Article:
After moving the two traps through one or more fifty step increments, the null points will begin to approach 47.25 MHz, as shown by waveform 120 of FIG. 6. During this time, the system assumes that the lower frequency null point corresponds to filter trap 60, and the upper one to filter trap 70. This assumption may not be correct; and in this example, it is incorrect. It will be seen that the process controller will eventually discover this mistake and will correct it.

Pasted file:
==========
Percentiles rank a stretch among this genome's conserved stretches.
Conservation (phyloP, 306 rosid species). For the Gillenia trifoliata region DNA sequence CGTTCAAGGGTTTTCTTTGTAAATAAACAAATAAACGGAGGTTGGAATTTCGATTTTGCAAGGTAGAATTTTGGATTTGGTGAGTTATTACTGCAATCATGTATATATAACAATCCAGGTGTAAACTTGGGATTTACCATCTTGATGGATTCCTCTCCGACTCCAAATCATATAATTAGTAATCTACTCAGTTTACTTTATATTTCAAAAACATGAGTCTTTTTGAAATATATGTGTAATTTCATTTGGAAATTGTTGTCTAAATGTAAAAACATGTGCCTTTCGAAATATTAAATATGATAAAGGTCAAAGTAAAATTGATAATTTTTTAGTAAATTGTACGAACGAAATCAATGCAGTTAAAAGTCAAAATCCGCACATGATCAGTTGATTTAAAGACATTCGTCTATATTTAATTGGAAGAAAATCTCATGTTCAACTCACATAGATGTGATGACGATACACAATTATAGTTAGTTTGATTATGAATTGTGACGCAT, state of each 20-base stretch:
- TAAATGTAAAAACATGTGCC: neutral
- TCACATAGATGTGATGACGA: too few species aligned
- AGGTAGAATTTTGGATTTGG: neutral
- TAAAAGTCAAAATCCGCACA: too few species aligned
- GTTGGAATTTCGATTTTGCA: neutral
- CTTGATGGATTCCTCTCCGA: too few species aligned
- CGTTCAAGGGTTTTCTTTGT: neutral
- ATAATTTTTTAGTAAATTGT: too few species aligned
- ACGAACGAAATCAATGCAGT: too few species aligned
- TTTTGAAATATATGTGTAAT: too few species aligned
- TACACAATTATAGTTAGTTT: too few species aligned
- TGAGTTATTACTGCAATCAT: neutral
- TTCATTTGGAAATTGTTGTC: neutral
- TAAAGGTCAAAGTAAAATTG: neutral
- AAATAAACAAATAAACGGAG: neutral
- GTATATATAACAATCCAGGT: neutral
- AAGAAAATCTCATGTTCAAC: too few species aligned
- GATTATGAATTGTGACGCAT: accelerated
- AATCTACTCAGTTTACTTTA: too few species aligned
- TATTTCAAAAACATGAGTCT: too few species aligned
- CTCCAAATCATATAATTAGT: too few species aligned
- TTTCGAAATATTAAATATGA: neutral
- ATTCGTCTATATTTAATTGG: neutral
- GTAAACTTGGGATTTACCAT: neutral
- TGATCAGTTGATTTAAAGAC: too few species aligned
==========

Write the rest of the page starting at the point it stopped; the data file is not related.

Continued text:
When the two null points are located as shown in waveform 120, the system will make a slope search and calculate that NP60 of trap 60 must be tuned X steps and NP70 of trap 70 must be tuned Y steps to reach the target frequency. The process controller will command the translator and stepping motors to tune the traps accordingly. However, since the assumed correspondence of the inductors to the null points was incorrect, NP60 will actually by moved Y steps, and NP70 will be moved X steps. This will result in the generation of the response curve of waveform 122 after the next slope search. But since the null points NP60 and NP70 are located closer to 47.25 MHz then they were in waveform 120, the system does not recognize its mistaken assumption as yet. The process controller now calculates that NP60 of trap 60 must be tuned X' steps, and NP70 of trap 70 must be tuned Y' steps, and that the cores of the two traps must be adjusted in opposite directions (i.e., clockwise and counterclockwise). The translator and stepping motors are again activated, and since the assumed trap and null point correspondence was wrong, NP60 and NP70 will move away from 47.25 MHz by Y' and X', respectively. After the next slope search, the system will discover that the two null points have diverged, as shown in waveform 124, and will reverse its assumption. Since the process controller now knows that NP70 is the lower frequency null point and NP60 the higher of the two, the system can now proceed to converge the two traps on 47.25 MHz, as shown in waveform 126.